Rare plant species discovered in Smithville, Tennessee

Tennessee Tech students discover plant species new to science - blephilia woffordii
Posted at 3:01 PM, Jun 01, 2022
and last updated 2022-06-01 16:01:33-04

SMITHVILLE, Tenn. (WTVF) — Tennessee Tech University students have discovered a plant species so rare that it is still new to science — first described in 2020. The plant is called the Cumberland pagoda-plant, scientific name Blephilia woffordii.

Only four other known populations of the plant have been discovered, surrounding the Caney Fork River area. The first scientists to describe it were Aaron Floden, Ph.D. and Ed Schilling, Ph.D.

Students participating in a field botany summer intercession course made the fateful discovery during a four-day hiking event around the Appalachian Center for Craft.

On the last day of collecting plants around the trails, a large fallen oak tree resulted in the students taking a necessary detour off of their path. Maneuvering around the hole left behind by the fallen tree led to the discovery of the bright white flowers of the Blephilia woffordii.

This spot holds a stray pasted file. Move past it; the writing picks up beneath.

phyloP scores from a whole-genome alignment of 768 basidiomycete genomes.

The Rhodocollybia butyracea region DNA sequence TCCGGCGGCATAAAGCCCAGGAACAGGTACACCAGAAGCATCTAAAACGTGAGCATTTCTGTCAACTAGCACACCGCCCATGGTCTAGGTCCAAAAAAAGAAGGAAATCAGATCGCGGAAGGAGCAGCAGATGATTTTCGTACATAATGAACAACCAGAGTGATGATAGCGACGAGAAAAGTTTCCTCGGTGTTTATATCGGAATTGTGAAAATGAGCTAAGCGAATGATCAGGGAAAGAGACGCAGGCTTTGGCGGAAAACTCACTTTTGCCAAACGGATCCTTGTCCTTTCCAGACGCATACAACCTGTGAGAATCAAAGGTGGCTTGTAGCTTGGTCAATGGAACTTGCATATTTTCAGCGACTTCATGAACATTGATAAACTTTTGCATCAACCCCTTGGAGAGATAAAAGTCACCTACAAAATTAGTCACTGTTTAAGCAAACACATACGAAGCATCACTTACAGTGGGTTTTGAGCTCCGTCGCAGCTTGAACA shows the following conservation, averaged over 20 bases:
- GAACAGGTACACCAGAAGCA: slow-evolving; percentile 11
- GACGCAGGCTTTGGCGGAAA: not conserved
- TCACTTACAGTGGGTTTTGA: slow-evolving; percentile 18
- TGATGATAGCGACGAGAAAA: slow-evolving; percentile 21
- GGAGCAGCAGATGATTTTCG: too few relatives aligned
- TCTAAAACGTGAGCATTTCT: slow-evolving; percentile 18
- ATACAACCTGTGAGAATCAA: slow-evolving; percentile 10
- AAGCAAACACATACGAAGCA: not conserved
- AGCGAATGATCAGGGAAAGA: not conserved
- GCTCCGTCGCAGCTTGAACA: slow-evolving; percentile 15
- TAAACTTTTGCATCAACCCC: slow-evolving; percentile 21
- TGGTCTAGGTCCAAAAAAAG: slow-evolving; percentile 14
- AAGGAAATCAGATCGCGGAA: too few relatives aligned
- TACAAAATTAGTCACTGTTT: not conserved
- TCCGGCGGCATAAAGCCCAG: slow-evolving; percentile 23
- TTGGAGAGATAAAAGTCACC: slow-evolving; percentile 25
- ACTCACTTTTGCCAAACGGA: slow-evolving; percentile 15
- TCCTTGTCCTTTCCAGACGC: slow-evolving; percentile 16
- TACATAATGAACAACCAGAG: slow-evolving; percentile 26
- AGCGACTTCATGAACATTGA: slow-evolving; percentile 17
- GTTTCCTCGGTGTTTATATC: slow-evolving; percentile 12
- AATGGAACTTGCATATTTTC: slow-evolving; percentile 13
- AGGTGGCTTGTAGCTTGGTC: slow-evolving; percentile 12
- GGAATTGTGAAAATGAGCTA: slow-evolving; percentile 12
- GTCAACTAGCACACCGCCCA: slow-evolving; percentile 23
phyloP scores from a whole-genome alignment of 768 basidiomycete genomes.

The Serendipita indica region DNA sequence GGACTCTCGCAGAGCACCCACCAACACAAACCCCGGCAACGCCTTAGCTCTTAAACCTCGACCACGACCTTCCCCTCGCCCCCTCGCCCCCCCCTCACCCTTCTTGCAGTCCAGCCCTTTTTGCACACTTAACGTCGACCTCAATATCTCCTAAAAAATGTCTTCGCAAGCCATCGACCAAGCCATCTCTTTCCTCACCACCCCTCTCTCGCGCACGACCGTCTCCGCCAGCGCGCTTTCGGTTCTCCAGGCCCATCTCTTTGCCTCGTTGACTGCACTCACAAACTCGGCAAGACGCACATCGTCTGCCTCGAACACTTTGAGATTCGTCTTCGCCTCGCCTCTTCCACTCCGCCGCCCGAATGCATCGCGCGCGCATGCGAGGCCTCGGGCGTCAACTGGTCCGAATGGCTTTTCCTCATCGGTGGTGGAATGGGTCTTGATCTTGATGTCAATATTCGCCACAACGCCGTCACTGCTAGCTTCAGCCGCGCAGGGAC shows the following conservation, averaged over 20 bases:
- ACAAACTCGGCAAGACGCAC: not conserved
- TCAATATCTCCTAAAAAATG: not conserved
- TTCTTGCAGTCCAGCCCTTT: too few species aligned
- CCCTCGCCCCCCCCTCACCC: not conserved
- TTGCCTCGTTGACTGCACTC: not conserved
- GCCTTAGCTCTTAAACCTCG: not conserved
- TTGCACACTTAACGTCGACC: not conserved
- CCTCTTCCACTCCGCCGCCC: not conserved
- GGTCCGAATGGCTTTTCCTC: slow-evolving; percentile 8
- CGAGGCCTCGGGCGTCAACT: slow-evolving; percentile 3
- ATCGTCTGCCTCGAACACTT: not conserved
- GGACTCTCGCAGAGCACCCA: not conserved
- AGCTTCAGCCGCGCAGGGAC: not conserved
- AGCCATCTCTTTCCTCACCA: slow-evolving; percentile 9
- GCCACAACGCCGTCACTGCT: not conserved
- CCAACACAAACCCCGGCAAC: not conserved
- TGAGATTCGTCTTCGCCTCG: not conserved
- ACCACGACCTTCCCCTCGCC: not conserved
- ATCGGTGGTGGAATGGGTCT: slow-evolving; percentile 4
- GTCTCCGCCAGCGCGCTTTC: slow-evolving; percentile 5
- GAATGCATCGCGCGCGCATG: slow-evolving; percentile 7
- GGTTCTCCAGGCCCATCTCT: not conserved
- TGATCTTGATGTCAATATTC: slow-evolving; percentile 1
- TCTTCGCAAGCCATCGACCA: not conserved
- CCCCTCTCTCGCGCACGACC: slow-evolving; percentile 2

“This discovery of a new location for a very recently described species is significant. That new collection would be the furthest east it gets. It highlights the importance of the Central Basin and the Eastern Highland Rims with respect to the level of plant diversity and endemism,” Floden said.

Tech student Emmalee Higdon collected the specimen to deposit in the university's museum, the Hollister Herbarium, a structure that houses nearly 40,000 plant specimens for scientific study.

“Each time a new site for a rare plant is found, we learn a little more about where to search in the future. We know that Cumberland pagoda-plant likes limestone rock outcrops, but we are still learning how much sunlight it needs and how much is too much,” Todd Crabtree, State Botanist with the Tennessee Natural Heritage Program, said.

“I am very proud of the students in this class. They worked hard during these surveys to collect many important specimens and even to identify them. Their positive and inquisitive attitudes made it possible for us to cover as much ground as we did. We were also fortunate to have the support of Dr. Kimberly Winkle in the use of the Center for Craft property and classrooms for our work,” Tech associate professor of biology Shawn Krosnick said.